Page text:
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Harmoniums and pianos - poster
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The harmonium may seem an unexpected instrument to find on a listener's guide to classical music. After all, in the last half of the 19th century and the first half of the 20th century it was mainly associated with parlour music or with the sort of smaller chapel that couldn't afford 'the real thing' - a pipe organ.

However, there were a few composers of this period who were prepared to give he harmonium a prominent role in some of their works - particularly as a 'binding' texture for small ensembles. Perhaps the most prominent examples are Dvořák's Bagatelles for strings and harmonium, and Rossini's Little Solemn Mass for 2 pianos, harmonium, soloists and choir. Both Liszt and César Franck also wrote for the harmonium. However, the composer who possibly treated the harmonium with the most respect was Percy Grainger, and he uses the instrument with delicacy and intelligence in many of his smaller ensemble works.

The sound from a harmonium is produced, as with the accordion family, by a stream of air being blown (or sucked in the case of an American Organ) through a reed. While reed stops on a pipe organ usually have a resonating pipe, in the case of the harmonium there is usually no additional resonator. A piano-like keyboard controls the notes to be played and the stream of air is usually provided by the player pumping a pair of foot bellows. Like a pipe organ, there will usually be a number of different banks of reeds with different timbres which are controlled by 'stops'. Like a pipe organ, a harmonium may have more than one keyboard, but the foot bellows usually preclude a pipe organ style pedalboard. Also, like many pipe organs, many harmoniums will have their reeds in a semi-enclosed box with an opening shutter system to allow some volume control. In the case of the harmonium these shutters are usually controlled by outwards movement of the players knees pressing against a pair of levers.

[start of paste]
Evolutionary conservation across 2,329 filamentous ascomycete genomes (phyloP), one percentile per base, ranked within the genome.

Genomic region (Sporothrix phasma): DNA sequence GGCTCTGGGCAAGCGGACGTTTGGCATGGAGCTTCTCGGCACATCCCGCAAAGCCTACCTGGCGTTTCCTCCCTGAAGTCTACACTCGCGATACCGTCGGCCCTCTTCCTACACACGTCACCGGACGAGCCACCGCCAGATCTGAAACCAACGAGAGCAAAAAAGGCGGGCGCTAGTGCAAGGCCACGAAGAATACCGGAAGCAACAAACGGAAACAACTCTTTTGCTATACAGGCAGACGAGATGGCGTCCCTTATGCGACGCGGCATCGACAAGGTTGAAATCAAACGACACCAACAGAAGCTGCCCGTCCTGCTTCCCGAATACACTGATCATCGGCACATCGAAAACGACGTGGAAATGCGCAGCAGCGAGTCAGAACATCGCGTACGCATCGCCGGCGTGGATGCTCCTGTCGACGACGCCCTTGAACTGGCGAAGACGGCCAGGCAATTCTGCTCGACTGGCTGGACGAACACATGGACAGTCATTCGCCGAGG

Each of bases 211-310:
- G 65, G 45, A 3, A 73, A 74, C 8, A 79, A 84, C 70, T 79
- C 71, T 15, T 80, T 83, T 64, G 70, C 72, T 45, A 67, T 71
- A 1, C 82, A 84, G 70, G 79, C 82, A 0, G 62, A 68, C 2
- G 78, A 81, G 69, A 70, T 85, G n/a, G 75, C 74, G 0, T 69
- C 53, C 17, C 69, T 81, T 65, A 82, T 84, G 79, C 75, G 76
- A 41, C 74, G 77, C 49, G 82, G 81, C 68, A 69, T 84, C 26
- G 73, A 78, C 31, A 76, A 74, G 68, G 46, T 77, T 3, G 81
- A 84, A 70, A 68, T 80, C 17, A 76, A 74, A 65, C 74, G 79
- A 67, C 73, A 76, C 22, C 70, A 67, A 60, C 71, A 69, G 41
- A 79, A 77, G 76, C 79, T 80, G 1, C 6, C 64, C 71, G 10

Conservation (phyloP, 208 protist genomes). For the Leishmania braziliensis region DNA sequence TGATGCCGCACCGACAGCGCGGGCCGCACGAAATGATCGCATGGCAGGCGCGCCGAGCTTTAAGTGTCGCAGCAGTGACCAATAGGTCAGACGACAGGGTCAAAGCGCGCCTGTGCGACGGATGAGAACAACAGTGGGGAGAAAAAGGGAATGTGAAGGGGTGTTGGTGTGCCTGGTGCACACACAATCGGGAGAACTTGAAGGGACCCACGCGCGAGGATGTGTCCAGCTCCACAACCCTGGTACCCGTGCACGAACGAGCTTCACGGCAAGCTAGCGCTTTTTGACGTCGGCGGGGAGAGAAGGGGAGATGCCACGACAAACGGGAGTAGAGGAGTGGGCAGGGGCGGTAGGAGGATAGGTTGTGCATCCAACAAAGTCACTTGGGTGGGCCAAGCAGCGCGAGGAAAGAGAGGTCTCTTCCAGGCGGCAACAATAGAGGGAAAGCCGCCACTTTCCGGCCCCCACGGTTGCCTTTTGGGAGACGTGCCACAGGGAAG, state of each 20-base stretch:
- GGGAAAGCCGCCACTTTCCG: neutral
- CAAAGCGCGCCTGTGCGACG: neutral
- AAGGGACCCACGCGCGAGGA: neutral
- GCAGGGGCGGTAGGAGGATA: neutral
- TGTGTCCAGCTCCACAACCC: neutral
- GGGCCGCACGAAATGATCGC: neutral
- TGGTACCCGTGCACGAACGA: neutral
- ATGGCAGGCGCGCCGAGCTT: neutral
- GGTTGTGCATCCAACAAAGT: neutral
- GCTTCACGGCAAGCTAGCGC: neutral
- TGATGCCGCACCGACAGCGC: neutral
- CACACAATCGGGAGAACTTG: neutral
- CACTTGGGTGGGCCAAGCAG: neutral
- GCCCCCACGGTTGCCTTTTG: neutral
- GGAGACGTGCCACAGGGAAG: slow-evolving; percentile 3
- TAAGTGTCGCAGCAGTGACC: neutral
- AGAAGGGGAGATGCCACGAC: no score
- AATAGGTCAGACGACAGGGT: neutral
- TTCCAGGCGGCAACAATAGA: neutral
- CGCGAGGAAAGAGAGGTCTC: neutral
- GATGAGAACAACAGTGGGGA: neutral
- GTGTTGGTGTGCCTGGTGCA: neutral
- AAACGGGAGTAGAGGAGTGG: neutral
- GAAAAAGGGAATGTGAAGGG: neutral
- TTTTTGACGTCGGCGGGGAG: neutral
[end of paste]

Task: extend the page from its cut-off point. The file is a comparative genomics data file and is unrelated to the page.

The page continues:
Small portable harmoniums became popular with mission groups such as the Salvation Army for street corner performances. Even smaller ones where the player pumps a bellows with one hand and plays the keyboard with the other hand often play a role in Indian classical music.

Single manual harmonium
A typical single manual harmonium

The nature of the reeds means that, even though there may be large number of stops available, there is not a great range of timbres. Nor are the reeds suitable for fast delicate articulation in the style of a chamber pipe organ. The harmonium is probably at its best providing a sustained harmonic foundation for instrumentalists, vocalists and choirs.

In Renaissance Europe, a reed organ called the regal with a quite aggressive tone (similar to a consort of crumhorns) was commonly used. Its almost snarling tone made it ideal for accompanying villains and other-worldly characters in the early operas of Monteverdi and his contemporaries. The harmonium was a development of this instrument with a more 'refined' tone suited to nineteenth century sensibilities.

Although the harmonium may not have the snob value of some 'higher class' instruments, it remains one of the simple glories of western music to sit in a drawing room and listen to a Stephen Foster song performed by a good lyric tenor with a fine harmonium.

Selected sheet music for harmonium

Petite Messe Solennelle Petite Messe Solennelle By Gioachino Rossini (1792-1868). Arranged by Nancy Fleming. For 2 pianos, harmonium, SATB choir, SATB soloists. Mixed Voices. Classic Choral Works. Standard Choral Works. Performing score. 176 pages. Duration 77'. Published by Oxford University Press (OU.9780193380455)

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Some related resources on the harmonium and American Organ

Some forthcoming Australian performances featuring the harmonium:

 

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